By now, most of us have heard about how the SWIFT network was used to perpetuate cyber fraud. Hackers compromised a Bangladesh bank and manipulated its SWIFT account using malware to transfer $81M. Since then, more SWIFT hacks have taken place and affected institutions names were not always published.
It goes without saying that a UEBA solution needs to provide classification that is based on traffic and other dynamic factors and not only on static data such as Active Directory (AD) metadata or logs. However, smart as this may be, this is not what I would like to discuss in this post. The point, beyond this essential visibility, is that there are elements in the network which are crucial for normal operation, and they need attention.
At Preempt we understand that. And hence we provide features that helps our customers make processes accountable. Since SWIFT has been a use case we’ve discussed with many of our customers, I thought I’d share a bit more into how UEBA with Adaptive Response capabilities, like in the Preempt Behavioral Firewall, can be used in these types of scenarios and provide an example of how our customers can secure their SWIFT transactions.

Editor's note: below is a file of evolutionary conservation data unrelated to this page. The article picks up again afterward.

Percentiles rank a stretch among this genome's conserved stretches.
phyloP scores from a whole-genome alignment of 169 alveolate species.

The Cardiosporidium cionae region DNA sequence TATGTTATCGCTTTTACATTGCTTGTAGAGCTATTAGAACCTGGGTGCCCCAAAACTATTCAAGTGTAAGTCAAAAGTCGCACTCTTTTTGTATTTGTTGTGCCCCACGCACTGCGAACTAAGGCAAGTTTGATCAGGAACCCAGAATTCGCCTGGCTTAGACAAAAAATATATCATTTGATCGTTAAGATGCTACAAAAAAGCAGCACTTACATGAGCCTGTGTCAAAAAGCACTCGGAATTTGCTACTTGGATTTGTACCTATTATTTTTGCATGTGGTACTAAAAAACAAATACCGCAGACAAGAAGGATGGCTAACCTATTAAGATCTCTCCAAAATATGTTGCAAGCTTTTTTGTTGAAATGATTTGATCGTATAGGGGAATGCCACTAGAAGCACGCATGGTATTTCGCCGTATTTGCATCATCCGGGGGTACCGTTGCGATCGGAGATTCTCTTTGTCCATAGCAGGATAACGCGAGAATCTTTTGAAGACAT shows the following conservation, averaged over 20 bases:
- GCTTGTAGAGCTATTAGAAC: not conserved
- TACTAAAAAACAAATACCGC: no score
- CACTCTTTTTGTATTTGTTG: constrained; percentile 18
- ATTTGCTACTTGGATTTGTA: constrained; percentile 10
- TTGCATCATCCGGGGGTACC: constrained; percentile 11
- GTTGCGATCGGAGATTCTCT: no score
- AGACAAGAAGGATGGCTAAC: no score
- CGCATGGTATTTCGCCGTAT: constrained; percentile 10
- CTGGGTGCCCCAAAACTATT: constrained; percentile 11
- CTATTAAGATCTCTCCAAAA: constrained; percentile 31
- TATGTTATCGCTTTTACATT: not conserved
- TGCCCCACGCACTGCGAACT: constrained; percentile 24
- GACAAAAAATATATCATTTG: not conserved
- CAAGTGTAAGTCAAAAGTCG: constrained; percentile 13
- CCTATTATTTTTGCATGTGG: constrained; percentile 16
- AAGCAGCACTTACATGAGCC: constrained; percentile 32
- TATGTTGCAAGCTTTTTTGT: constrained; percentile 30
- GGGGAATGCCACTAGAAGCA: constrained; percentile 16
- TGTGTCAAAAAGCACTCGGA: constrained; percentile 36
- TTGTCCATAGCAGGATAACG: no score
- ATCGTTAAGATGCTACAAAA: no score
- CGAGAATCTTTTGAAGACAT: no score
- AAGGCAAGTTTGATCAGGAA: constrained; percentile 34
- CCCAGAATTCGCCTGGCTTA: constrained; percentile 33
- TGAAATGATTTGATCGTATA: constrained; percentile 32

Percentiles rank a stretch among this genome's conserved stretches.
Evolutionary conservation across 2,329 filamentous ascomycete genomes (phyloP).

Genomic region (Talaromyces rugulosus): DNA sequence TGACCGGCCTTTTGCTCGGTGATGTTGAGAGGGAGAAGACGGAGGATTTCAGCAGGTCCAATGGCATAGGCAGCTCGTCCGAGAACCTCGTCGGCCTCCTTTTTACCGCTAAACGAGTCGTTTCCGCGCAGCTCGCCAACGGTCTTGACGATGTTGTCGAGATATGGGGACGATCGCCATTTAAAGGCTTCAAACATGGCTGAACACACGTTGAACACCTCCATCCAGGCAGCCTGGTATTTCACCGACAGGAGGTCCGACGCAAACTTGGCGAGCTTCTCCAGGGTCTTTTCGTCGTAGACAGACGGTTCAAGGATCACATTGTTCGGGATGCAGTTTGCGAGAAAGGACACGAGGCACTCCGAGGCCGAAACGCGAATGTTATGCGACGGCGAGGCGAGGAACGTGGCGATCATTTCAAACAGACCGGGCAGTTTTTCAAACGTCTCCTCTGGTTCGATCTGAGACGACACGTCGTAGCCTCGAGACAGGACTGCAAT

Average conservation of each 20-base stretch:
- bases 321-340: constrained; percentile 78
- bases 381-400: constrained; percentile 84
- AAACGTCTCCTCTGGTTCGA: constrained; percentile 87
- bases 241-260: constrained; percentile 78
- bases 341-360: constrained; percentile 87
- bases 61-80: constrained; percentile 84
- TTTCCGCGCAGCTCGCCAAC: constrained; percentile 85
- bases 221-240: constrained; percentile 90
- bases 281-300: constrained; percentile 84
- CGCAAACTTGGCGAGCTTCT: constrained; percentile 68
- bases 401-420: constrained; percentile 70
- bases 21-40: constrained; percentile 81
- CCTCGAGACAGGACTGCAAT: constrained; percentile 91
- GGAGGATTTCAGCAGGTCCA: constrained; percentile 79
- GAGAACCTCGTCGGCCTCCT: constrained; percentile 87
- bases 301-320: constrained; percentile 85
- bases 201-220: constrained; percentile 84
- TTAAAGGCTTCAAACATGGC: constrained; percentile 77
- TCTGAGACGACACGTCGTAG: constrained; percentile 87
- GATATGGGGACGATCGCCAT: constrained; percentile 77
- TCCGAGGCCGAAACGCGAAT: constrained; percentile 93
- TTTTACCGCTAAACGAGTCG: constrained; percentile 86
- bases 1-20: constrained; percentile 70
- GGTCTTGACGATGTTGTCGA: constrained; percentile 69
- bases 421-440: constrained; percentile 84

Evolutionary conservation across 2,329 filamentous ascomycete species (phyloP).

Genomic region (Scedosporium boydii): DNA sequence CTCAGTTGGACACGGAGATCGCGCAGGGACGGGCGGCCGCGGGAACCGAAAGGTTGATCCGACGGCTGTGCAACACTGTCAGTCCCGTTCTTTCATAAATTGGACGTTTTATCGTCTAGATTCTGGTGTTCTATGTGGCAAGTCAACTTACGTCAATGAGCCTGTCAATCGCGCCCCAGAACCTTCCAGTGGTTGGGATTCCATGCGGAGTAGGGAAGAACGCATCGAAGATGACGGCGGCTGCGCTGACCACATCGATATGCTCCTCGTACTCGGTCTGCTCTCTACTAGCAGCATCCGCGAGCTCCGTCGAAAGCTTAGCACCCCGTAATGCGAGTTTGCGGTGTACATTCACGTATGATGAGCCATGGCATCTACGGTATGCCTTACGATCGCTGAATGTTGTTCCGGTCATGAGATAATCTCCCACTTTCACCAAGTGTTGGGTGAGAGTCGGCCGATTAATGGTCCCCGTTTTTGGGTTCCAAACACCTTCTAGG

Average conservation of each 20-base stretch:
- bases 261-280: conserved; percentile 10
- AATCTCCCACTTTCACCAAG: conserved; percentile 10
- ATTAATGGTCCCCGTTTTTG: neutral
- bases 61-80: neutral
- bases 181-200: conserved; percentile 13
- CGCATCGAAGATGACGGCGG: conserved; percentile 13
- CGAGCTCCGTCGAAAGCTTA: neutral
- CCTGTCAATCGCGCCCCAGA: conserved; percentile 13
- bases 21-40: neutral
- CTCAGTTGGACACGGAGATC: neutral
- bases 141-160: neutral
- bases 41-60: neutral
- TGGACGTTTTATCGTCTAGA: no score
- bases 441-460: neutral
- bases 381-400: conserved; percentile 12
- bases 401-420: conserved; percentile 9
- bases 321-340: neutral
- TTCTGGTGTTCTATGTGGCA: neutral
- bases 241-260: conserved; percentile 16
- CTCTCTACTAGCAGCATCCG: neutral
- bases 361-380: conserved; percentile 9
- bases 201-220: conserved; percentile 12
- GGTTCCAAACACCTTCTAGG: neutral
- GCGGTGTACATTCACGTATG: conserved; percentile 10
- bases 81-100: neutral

To protect service or user accounts for operating business processes that are not tied to a specific human user, an account can be assigned to an authorizer who is a human that is required to approve activities. For example in the case of SWIFT, a human is required to authorize a money transfer via Multi-Factor Authentication (MFA).
Here is a real life example from one of our financial customers that has an internal security procedure to protect SWIFT accounts.
At a high level this is what it looks like
- Account must be traceable
- Do not allow transactions after business hours
- Enforce MFA on interactive user account activiy
Now lets dive in a bit deeper into how it works.
First : the accountability requirement is covered by using an authorizer on the account.